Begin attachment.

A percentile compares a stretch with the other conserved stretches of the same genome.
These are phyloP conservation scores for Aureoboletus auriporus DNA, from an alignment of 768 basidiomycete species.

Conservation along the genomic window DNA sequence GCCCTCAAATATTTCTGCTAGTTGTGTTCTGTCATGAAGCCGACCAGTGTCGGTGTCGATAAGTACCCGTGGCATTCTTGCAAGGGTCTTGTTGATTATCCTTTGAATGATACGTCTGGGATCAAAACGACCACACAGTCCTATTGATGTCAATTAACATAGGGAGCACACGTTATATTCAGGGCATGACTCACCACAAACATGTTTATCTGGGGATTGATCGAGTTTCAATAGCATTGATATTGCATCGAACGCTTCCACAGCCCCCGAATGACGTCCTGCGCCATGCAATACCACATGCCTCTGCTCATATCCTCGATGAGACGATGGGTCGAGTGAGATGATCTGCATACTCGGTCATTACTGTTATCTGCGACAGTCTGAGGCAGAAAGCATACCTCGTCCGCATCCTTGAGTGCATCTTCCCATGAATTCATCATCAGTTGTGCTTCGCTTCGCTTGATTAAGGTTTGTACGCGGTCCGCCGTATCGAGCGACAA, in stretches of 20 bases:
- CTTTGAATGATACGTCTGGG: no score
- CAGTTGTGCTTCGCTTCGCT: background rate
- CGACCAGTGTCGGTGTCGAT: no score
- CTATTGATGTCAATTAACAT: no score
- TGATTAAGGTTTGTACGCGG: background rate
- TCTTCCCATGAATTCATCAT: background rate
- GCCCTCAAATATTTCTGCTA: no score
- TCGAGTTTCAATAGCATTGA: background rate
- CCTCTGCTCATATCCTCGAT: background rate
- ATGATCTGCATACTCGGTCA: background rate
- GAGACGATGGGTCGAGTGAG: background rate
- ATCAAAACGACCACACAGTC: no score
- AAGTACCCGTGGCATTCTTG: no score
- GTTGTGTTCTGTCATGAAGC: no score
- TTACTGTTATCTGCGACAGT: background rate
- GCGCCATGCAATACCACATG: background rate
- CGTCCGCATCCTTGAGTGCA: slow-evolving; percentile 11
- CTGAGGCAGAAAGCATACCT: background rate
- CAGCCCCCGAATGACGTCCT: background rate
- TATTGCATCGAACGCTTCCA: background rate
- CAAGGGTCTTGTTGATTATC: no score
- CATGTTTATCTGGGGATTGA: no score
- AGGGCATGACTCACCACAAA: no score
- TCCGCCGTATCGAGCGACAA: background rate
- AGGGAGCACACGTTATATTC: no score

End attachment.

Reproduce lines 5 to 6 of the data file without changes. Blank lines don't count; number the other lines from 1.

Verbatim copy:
- CAGTTGTGCTTCGCTTCGCT: background rate
- CGACCAGTGTCGGTGTCGAT: no score